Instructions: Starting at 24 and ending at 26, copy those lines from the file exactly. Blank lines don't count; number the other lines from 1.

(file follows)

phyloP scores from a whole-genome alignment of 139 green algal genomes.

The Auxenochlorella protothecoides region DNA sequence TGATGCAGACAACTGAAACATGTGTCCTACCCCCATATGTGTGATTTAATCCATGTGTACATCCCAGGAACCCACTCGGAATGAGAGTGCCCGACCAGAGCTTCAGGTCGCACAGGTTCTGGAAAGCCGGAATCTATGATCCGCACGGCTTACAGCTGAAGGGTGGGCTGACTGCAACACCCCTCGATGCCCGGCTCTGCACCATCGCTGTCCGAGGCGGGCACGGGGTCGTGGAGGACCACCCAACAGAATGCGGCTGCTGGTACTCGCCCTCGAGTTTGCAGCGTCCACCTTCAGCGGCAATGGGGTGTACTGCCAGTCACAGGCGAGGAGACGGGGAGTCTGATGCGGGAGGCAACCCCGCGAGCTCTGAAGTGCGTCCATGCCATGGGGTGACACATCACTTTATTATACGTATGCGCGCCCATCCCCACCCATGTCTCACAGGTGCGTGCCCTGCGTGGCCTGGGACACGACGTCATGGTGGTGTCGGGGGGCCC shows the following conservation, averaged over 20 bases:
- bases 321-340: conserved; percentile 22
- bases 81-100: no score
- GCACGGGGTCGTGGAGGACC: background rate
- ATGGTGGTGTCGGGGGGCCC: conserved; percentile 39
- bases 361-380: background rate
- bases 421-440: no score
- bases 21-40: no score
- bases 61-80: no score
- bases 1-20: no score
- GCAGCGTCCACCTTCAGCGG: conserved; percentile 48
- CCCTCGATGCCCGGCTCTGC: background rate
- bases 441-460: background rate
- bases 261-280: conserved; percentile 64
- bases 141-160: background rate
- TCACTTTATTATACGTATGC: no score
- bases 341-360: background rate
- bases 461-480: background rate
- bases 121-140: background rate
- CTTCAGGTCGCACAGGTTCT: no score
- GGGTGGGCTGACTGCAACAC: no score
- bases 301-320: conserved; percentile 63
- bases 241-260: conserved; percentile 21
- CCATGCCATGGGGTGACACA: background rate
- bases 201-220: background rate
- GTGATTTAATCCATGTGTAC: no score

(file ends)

- bases 241-260: conserved; percentile 21
- CCATGCCATGGGGTGACACA: background rate
- bases 201-220: background rate